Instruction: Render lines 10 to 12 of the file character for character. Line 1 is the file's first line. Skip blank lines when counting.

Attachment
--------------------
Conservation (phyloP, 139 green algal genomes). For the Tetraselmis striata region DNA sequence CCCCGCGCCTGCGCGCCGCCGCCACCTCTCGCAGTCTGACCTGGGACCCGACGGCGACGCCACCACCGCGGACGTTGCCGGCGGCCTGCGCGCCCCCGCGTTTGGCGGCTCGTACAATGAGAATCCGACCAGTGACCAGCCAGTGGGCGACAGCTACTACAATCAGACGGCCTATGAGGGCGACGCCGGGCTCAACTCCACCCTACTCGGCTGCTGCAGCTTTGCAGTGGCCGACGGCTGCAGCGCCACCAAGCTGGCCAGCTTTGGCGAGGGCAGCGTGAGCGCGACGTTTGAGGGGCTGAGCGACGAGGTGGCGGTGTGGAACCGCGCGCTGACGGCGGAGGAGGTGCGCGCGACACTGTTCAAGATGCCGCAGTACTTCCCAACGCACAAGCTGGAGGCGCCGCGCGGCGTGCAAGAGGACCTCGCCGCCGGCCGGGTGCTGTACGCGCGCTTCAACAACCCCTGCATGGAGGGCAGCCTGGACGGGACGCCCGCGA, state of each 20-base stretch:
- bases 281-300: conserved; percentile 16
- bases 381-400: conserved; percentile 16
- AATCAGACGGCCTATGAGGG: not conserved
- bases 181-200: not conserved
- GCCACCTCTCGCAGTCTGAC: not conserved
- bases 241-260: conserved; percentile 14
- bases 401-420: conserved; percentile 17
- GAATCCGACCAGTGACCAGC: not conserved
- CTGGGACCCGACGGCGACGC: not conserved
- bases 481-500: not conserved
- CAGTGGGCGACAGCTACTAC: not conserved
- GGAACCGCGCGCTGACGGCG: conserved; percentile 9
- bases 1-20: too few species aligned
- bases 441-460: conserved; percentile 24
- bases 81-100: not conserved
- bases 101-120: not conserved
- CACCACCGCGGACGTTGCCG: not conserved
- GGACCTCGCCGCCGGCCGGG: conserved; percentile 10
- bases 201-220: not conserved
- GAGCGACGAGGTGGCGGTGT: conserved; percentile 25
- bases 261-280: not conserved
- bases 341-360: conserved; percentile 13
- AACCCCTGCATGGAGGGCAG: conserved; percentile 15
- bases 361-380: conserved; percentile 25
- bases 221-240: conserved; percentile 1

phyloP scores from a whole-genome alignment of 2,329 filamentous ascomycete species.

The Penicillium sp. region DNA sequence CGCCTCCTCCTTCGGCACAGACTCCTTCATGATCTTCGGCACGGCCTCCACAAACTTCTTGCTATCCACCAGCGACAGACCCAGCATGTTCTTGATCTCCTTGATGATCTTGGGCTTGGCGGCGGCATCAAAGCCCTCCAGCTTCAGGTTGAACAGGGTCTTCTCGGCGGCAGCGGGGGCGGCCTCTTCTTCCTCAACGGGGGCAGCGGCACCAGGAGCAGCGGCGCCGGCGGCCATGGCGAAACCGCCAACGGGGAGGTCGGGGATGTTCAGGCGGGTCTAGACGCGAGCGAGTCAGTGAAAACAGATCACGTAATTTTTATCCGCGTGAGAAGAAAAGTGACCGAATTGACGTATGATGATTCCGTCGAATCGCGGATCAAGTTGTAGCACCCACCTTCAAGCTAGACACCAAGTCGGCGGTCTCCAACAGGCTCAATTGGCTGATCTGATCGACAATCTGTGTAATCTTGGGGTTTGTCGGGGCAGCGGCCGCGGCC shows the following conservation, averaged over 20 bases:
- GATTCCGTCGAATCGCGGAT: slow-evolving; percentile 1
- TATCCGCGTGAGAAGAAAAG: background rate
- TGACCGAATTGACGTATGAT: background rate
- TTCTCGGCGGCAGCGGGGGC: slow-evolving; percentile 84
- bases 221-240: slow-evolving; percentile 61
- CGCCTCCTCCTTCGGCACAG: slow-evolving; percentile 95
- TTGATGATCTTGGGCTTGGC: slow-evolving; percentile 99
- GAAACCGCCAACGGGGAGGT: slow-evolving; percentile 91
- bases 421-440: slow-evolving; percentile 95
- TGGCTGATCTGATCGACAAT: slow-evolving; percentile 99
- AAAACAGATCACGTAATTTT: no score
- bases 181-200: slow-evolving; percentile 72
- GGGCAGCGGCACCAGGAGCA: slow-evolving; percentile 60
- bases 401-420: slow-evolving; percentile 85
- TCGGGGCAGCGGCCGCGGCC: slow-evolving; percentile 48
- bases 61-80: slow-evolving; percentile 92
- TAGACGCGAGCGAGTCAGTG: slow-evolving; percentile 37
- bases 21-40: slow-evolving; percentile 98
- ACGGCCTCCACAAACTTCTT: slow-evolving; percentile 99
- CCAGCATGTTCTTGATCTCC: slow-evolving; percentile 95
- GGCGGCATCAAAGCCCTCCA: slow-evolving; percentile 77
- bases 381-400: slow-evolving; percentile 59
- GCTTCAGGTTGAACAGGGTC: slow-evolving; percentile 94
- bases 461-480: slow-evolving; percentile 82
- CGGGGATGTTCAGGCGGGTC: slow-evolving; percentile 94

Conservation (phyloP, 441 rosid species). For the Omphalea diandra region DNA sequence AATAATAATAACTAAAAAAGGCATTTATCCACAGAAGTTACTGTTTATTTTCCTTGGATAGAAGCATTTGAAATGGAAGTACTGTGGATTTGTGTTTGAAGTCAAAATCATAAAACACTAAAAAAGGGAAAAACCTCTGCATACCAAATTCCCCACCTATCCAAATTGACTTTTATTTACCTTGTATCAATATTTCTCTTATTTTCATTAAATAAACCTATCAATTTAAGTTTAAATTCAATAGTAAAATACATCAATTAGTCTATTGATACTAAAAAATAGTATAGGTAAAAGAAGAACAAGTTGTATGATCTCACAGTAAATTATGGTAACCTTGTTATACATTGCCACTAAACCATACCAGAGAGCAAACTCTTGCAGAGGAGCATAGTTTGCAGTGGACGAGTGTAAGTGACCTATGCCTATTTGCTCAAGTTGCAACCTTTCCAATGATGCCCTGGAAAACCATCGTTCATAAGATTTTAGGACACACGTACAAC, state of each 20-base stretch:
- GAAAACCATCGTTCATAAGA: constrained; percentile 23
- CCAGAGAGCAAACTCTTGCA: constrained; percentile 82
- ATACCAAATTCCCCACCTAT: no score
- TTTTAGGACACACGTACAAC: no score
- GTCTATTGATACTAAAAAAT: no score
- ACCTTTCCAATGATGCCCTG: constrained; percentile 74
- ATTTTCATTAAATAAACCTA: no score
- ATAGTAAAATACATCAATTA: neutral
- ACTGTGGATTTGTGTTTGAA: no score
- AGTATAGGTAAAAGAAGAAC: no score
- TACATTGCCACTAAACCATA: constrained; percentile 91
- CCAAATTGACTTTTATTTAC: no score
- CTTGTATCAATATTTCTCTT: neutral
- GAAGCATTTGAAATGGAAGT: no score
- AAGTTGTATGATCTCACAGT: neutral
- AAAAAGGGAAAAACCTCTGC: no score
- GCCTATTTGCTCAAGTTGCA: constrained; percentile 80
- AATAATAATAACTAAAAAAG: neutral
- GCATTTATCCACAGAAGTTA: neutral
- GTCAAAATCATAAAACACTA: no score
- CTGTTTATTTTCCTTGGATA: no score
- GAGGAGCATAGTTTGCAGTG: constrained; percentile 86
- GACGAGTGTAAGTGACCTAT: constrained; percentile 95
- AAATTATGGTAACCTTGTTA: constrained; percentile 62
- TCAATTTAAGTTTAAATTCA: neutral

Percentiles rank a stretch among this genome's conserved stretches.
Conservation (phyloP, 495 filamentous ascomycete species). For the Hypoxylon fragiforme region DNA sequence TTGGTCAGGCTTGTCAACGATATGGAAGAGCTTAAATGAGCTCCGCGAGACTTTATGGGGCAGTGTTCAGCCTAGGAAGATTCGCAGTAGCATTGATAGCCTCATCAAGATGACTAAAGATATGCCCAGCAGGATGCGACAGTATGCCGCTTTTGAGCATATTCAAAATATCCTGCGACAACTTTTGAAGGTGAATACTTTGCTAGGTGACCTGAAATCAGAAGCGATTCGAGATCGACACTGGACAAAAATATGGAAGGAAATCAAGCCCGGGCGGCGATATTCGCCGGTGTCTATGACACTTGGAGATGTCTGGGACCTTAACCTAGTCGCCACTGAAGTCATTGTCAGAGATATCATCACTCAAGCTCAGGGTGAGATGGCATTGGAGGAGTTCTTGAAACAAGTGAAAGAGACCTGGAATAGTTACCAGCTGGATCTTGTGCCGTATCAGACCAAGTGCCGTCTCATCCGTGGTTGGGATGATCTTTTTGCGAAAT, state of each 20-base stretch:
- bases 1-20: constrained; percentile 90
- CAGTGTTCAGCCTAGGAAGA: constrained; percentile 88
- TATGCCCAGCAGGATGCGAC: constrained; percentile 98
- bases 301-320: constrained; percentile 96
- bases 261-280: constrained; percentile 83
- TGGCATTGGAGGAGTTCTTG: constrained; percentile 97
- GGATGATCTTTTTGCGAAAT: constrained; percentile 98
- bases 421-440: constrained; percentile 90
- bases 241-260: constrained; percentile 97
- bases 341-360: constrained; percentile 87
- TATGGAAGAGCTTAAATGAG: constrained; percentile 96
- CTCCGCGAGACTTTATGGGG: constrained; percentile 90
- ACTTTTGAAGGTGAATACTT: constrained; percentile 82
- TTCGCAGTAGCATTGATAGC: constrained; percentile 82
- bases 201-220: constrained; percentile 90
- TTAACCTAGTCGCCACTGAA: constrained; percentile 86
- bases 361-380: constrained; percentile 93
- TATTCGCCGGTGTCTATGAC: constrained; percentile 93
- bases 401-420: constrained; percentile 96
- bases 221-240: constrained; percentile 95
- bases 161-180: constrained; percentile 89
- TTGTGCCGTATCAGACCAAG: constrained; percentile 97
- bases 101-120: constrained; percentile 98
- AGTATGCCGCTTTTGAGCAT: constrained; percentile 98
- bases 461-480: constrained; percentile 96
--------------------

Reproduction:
- CTGGGACCCGACGGCGACGC: not conserved
- bases 481-500: not conserved
- CAGTGGGCGACAGCTACTAC: not conserved